The Complete Herbs Sourcebook by David Hoffman

Medical Herbalism by David Hoffman

The Way of Herbs by Michael Tierra

Herbal Antibiotics by Harold Buhner

Herbal Antivirals by Harold Buhner

Herbal and Sacred Healing Beers by Harold Buhner

Preppers Natural Medicine by Cat Ellis

The New Age Herbalist by Richard Mabey

Alchemy of Herbs by Rosalee de la Foret

Body Into Balance by Maria Groves

Healing Herbal Infusions by Colleen Codekas

The Herbal Kitchen by Kami McBride

Herb Books for Foraging and Using the Herbs:

Foraging and Feasting by Dina Falconi

Medicinal Plants of the Mountain West by Michael Moore

Mountain States Foraging by Briana Wiles

Medicinal Plants of the Desert & Canyon West by Michael Moore (in fact, all of his foraging books are excellent)

Wild Drinks & Cocktails by Emily Han

**And there a many more wonderful books on using herbs, some of which I have and didn’t add to this long list. I have all of the resources mentioned here, and I can recommend them if you want to learn about using & foraging herbs!

Where I Purchase My Bulk Herbs

Sometimes you just have to purchase the herbs you need. My favorite place to shop is Starwest Botanicals.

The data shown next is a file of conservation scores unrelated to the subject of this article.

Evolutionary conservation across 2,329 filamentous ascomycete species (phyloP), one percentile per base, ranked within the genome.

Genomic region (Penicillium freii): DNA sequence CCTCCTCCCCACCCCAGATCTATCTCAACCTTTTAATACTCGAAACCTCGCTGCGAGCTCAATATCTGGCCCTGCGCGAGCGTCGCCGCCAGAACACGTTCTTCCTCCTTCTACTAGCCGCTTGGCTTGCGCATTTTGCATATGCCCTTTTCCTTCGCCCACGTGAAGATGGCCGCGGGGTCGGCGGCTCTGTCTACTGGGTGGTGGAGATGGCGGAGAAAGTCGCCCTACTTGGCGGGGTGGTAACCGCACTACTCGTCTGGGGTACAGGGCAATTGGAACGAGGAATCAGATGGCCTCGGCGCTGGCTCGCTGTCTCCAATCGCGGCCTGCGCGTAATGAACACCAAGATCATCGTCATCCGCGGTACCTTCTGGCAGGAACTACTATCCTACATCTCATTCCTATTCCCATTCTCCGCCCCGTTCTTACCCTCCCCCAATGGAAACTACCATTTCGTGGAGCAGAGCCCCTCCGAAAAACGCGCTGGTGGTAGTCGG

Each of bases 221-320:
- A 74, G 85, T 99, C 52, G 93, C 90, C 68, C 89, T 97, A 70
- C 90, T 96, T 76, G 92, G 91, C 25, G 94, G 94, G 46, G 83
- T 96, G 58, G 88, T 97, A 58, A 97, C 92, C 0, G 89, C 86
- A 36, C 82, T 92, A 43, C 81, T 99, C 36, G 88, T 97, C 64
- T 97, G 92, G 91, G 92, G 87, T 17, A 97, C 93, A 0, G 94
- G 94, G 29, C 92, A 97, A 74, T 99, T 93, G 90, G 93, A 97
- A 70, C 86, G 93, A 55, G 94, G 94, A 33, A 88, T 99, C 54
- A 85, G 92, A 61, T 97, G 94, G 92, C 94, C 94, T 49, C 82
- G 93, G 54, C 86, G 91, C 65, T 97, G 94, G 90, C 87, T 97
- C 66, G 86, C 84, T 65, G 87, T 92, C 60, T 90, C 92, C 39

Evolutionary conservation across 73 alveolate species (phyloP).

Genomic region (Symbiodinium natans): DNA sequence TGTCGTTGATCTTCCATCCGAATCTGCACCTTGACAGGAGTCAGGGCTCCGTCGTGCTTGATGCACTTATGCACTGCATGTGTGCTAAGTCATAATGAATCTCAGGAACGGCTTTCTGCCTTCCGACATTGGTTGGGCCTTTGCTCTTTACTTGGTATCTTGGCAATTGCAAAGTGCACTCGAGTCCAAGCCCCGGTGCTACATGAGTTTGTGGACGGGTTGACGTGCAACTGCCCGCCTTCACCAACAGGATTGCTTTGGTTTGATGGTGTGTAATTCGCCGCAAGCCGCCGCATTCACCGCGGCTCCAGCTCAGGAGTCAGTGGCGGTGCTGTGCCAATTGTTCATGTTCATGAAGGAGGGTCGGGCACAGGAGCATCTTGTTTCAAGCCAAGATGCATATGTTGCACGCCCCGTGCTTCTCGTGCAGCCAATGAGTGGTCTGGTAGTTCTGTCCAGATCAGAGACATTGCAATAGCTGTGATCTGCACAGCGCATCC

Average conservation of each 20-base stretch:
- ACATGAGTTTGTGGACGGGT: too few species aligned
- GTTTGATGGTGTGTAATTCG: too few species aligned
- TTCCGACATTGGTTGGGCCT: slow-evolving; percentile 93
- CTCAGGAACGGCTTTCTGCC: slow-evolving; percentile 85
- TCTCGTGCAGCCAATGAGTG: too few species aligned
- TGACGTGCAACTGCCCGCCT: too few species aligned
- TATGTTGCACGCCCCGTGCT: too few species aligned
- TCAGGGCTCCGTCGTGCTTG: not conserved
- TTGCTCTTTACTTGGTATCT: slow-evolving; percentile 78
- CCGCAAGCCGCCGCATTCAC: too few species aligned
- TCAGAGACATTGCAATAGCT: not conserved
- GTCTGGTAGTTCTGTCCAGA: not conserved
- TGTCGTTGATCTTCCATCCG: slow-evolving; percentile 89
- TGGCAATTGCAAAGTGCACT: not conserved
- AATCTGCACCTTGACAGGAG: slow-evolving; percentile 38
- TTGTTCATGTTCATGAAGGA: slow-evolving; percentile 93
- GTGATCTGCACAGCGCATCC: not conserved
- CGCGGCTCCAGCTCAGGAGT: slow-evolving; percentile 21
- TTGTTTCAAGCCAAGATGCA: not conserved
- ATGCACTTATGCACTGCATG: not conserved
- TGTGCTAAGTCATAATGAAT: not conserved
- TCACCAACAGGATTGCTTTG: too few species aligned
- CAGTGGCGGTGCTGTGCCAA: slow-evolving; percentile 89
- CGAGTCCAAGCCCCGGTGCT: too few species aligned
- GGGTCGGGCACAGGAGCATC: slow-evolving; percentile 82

They have a wide variety of culinary and medicinal herbs in different amounts for your convenience. Their herbs are high quality, customer service is great, and shipping is fast! 

Where I Purchase My Essential Oils

For soap making, I get my essential oils from Starwest Botanicals. I like them for making soap because I'm getting a quality essential oil at prices that are not completely off the charts. I've tried less expensive oils, and there's a big difference in quality. 

I also love Plant Therapy and Rocky Mountain Oils for purchasing essential oils used in drops, not ounces.

You can read more about the criteria I personally use to source my essential oils in this article. There are lots of great companies out there---just do some research! But these three are my favorites.  

Herbal/Aromatherapy Books & Resources I Love

If you love eBooks, then here are some links to some AWESOME bundles through the Ultimate Bundles group. They've kindly made some of their bundled eBooks available again!  

The reason I love bundles like these is that you can purchase a TON of eBooks for one low price, then pick and choose which ones you want to download and use. You'll more than get your money's worth: I promise that! I've never once been disappointed in one of their bundles. 

The Herbs & Essential Oils Super Bundle

This one is not herb or health related, but I'm including it here because it's really good:  The Conquer Your Clutter Super Bundle